Wednesday, June 12, 2019

Speaking of Science: Dinosaurs, welcome to the Anthropocene

Speaking of Science
Talk nerdy to us

Skip Hommer, 10, with flag in hand, kicked off the official opening of Fossil Hall at the National Museum of Natural History in Washington, D.C., on June 8. (Marvin Joseph/The Washington Post)

There were mere minutes until the grand opening of the new fossil hall, and the atmosphere in the rotunda of the National Museum of Natural History was electric.

Kids bounced on the tips of their toes and begged to be lifted onto their parents' shoulders. A boy in a dinosaur-print button-down kept tugging on his father's wrist to check his watch.

"It's going to open soon," the man reassured his son.

"How soon?" the boy wanted to know.

So many of them had already been waiting so long. Ed Schudel, who works for a real estate firm in Reston, Va., said his whole family had been bereft when the old fossil hall closed five years ago. He was alone when he returned for the unveiling of the new dinosaurs; his elderly parents couldn't handle the crowds. But he was taking pictures for them.

"They brought me here as a little boy," he said. "Now I'm coming back as a man."

But this is not the fossil hall that Schudel — or most of us — grew up with. "Deep Time," as the exhibit is known, is a dinosaur display for the Anthropocene. Every specimen, every caption, every interactive is aimed at illuminating Earth's past climates and emphasizing our present crisis.

I attended the grand opening of the hall Saturday to see how visitors responded to this forceful environmental message.

Along the "age of humans" ramp, Tammy Thueringer pointed out moments of mass death in Earth's history: 251 million years ago, when climate change caused by volcanic eruptions caused 96 percent of all species to go extinct. Sixty-six million years ago, when an asteroid wiped out the non-avian dinosaurs.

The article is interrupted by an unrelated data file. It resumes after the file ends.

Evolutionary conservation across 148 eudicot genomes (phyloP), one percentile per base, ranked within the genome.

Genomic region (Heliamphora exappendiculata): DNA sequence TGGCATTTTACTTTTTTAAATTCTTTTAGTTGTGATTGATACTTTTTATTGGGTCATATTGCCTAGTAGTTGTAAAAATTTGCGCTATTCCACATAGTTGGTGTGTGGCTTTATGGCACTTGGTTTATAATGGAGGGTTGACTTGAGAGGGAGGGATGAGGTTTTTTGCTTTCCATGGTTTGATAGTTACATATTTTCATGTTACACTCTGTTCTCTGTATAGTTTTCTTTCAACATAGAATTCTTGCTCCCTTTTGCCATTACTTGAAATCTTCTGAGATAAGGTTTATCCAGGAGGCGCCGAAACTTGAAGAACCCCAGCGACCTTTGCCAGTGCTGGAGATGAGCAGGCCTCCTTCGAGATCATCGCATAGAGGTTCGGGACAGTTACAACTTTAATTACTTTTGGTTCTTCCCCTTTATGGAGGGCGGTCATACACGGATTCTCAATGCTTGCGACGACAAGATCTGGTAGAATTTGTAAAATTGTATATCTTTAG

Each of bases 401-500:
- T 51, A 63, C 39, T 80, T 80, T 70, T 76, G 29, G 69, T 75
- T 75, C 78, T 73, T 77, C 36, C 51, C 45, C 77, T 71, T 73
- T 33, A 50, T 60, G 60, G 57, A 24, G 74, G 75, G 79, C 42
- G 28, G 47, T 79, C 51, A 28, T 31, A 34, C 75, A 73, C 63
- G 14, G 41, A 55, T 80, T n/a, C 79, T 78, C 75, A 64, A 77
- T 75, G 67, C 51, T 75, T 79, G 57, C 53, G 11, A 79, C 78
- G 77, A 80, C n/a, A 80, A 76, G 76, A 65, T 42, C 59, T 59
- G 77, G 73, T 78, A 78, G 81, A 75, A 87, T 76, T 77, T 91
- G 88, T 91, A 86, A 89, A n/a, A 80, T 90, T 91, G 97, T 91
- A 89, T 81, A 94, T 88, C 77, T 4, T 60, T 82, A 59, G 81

"All this stuff is different times when everything was so bad there would be a mass extinction and everything died," she said.

Four-year-old Noah Katz, the son of a friend, looked up at her, wide-eyed. "That's bad."

"I know," she said. "But they come back again."

"I think they're trying to send a message about science and life overall," Thueringer said. Reading about past extinctions, she saw a link between the demise of ancient species and "our time of global warming and climate change now."

"We're terrified," said John Robinson, a grandfather from Washington state who was visiting the exhibit with his wife, Mallow. They had just read a display about the Paleocene-Eocene Thermal Maximum, a time 50 million years ago when Earth warmed almost as rapidly as it is now.

"Putting [climate change] in perspective of deep time is really eye-opening," Mallow said.

John noted that the theme seemed woven throughout the exhibit. "I'm glad it's here in many places," he said. "It needs to be a big billboard with flashing lights."

But elsewhere in the exhibit, I saw parents and children having conversations that might give the Robinsons hope.

Jack Burke-Miller, 12, was rapt at a video about the impact of climate change on a Pacific island. He and his twin brother, Max, were visiting from Wisconsin with their moms, and arrived at the museum early to ensure that they would be admitted to the exhibit.

Jack said he felt badly for people whose homes were being harmed as a result of carbon emissions by people thousands of miles away.

"It didn't say we're the bad people," he says. "I mean, we are the bad people. But we can't have our mindsets like that, because then nothing will change."

"One person can make a difference," said his mom, Patty Miller. "Where we live, what can we do?"

"Clean the lakes," Max offered.

"Plant trees," Jack said.

By 1 p.m., NMNH paleontologist Scott Wing, one of the lead curators for the exhibit, was exhausted. But he couldn't tear himself away from the chaotic, cheerful scene. Here was a kid sitting on the floor in front of a video screen, captivated by a video about the carbon cycle Wing helped create. There were a boy and his dad leaning over a model of a tree stump, the same rapt expression on both their faces. Here was a little girl walking along a display about extinctions, explaining to her uncle how humans played a role.

"Someone said [at the opening], 'We're done,' " Wing said. Then he shook his head. "It's like, we built the ship, and now it's sailing, and it looks like the waters are warm, but who knows?"

After all, this was only day one.

— Sarah Kaplan

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